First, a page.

Another Pregnant Woman Positive for Zika After DC Botched Tests in 2016

What to Know

  • The D.C. Department of Forensic Sciences received results of 205 more retests following last year's botched testing.
  • 198 retested specimens were negative. One pregnant woman was confirmed having Zika. Six other others are possible Zika or Dengue fever.
  • The flawed testing was discovered in December by the audit ordered by the new Public Health Laboratory director.

Seven more pregnant women learned their Zika virus tests last year returned false negatives, the D.C. Department of Forensic Sciences confirmed.

One of the women is a confirmed case of Zika, while the other six could also be cases of Dengue fever, the Department of Forensic Sciences said.

Those results come from the latest batch of retested specimens. Results from 205 retests included 198 negatives.

Last week, the Department of Forensic Sciences received results for the first group of 62 retested specimens, which found two cases of pregnant women who tested positive.

D.C. is having all 409 specimens that tested negative between July and December retested by Centers for Disease Control and Prevention labs, the Department of Forensic Sciences said.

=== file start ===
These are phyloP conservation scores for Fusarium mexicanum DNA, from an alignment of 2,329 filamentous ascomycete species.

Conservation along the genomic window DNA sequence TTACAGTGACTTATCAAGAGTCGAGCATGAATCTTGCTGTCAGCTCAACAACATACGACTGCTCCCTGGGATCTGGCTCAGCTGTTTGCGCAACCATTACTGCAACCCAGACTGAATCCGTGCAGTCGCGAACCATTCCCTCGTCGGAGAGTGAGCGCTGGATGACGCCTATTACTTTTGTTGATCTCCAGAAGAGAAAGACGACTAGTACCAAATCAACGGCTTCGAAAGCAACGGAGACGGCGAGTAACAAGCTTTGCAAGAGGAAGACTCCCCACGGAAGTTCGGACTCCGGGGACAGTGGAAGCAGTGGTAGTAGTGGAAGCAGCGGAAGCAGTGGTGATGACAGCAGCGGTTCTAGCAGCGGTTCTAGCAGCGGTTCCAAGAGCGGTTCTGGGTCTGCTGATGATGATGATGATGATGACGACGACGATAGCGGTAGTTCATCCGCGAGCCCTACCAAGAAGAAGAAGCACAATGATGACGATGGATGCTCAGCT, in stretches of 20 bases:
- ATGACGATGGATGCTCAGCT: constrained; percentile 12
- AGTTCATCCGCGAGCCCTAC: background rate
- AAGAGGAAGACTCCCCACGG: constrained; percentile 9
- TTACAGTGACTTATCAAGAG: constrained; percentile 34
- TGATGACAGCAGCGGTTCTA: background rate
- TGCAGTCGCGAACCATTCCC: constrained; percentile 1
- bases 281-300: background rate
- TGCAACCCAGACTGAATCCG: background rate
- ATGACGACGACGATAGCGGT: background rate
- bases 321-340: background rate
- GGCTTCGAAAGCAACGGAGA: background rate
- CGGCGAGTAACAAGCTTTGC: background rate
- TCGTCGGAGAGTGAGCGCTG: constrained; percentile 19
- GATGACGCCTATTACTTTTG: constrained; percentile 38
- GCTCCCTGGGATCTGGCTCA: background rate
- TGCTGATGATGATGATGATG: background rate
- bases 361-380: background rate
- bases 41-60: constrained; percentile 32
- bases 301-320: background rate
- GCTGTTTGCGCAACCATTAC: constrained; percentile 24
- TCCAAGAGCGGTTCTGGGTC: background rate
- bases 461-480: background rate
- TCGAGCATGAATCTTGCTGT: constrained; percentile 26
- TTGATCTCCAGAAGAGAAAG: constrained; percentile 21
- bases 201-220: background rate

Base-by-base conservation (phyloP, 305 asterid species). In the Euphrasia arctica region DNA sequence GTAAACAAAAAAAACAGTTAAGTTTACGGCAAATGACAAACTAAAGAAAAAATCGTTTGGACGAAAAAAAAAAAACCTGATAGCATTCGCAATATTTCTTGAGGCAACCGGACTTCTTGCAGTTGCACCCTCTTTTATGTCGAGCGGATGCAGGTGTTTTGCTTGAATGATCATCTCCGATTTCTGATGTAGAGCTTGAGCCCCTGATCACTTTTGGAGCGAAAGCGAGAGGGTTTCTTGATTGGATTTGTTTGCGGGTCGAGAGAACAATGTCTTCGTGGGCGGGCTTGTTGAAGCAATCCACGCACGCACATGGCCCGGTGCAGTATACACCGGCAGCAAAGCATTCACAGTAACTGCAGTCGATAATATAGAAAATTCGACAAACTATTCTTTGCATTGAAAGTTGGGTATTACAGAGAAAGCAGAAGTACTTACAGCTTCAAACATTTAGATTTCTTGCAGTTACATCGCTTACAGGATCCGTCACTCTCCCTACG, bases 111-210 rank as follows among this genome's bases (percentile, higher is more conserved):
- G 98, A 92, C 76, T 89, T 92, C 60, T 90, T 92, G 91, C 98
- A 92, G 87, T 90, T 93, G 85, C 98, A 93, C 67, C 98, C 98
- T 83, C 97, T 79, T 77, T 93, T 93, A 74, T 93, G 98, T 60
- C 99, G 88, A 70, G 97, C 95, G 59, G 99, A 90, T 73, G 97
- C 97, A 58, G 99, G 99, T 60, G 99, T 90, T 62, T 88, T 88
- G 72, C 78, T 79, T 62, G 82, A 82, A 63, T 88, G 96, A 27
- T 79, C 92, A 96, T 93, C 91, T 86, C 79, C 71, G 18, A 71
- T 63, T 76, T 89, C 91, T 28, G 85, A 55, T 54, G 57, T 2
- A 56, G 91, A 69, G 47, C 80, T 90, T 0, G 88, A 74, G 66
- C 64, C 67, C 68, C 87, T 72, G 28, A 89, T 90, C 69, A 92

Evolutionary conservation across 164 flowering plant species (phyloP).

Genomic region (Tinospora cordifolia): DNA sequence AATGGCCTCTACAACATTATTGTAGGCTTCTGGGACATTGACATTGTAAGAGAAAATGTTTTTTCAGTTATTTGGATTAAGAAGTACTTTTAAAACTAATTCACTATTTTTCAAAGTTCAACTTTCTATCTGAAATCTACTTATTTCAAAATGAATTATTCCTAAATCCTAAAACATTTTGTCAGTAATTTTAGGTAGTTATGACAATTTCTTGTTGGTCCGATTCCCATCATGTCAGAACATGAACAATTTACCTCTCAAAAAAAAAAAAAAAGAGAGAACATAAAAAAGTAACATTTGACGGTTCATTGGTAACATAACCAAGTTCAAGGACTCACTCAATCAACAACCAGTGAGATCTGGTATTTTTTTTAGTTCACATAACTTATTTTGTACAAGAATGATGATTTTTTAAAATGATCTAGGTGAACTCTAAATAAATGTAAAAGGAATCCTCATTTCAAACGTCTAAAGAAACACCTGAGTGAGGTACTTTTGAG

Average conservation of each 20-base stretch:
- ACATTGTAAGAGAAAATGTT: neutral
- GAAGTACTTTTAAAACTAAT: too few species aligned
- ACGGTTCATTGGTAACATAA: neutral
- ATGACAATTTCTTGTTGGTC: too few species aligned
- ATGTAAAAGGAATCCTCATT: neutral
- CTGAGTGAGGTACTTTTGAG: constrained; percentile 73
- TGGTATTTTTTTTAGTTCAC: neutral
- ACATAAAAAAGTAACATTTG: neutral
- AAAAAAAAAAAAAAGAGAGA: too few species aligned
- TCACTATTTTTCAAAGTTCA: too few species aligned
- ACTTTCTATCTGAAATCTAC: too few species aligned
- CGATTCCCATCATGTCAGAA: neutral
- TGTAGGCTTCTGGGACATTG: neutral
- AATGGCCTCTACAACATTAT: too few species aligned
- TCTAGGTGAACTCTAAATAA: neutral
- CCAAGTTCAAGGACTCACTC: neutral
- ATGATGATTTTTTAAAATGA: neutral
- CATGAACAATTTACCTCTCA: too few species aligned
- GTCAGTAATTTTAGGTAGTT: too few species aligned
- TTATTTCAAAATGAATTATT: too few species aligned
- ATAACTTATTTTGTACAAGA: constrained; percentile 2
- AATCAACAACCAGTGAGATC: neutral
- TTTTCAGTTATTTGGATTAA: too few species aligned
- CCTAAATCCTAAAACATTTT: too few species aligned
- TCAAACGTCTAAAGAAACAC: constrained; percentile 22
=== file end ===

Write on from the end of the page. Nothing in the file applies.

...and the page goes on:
Forensic Sciences hired Dr. Anthony Tran last year as director of its Public Health Laboratory, which handles all testing for the District. He had the laboratory's practices audited and learned of the flawed test, which was suspended Dec. 14. One of the problems was a mathematical error, he said.

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The laboratory is working with the CDC to correct the test and get it back in use.

Of the 409 specimens, 294 were from pregnant women and 115 were from women who weren't pregnant or men.

The majority of the specimens are being tested at a CDC lab in Fort Collins, Colorado. Smith anticipates more false negatives.

Zika is transmitted from infected mosquitoes to people and from pregnant mothers to babies. The virus usually causes a mild illness, but babies born to mothers with the virus can have microcephaly, a condition associated with small, undeveloped brains. 

While the virus is not spread by casual human contact, health officials say it could be sexually transmitted.

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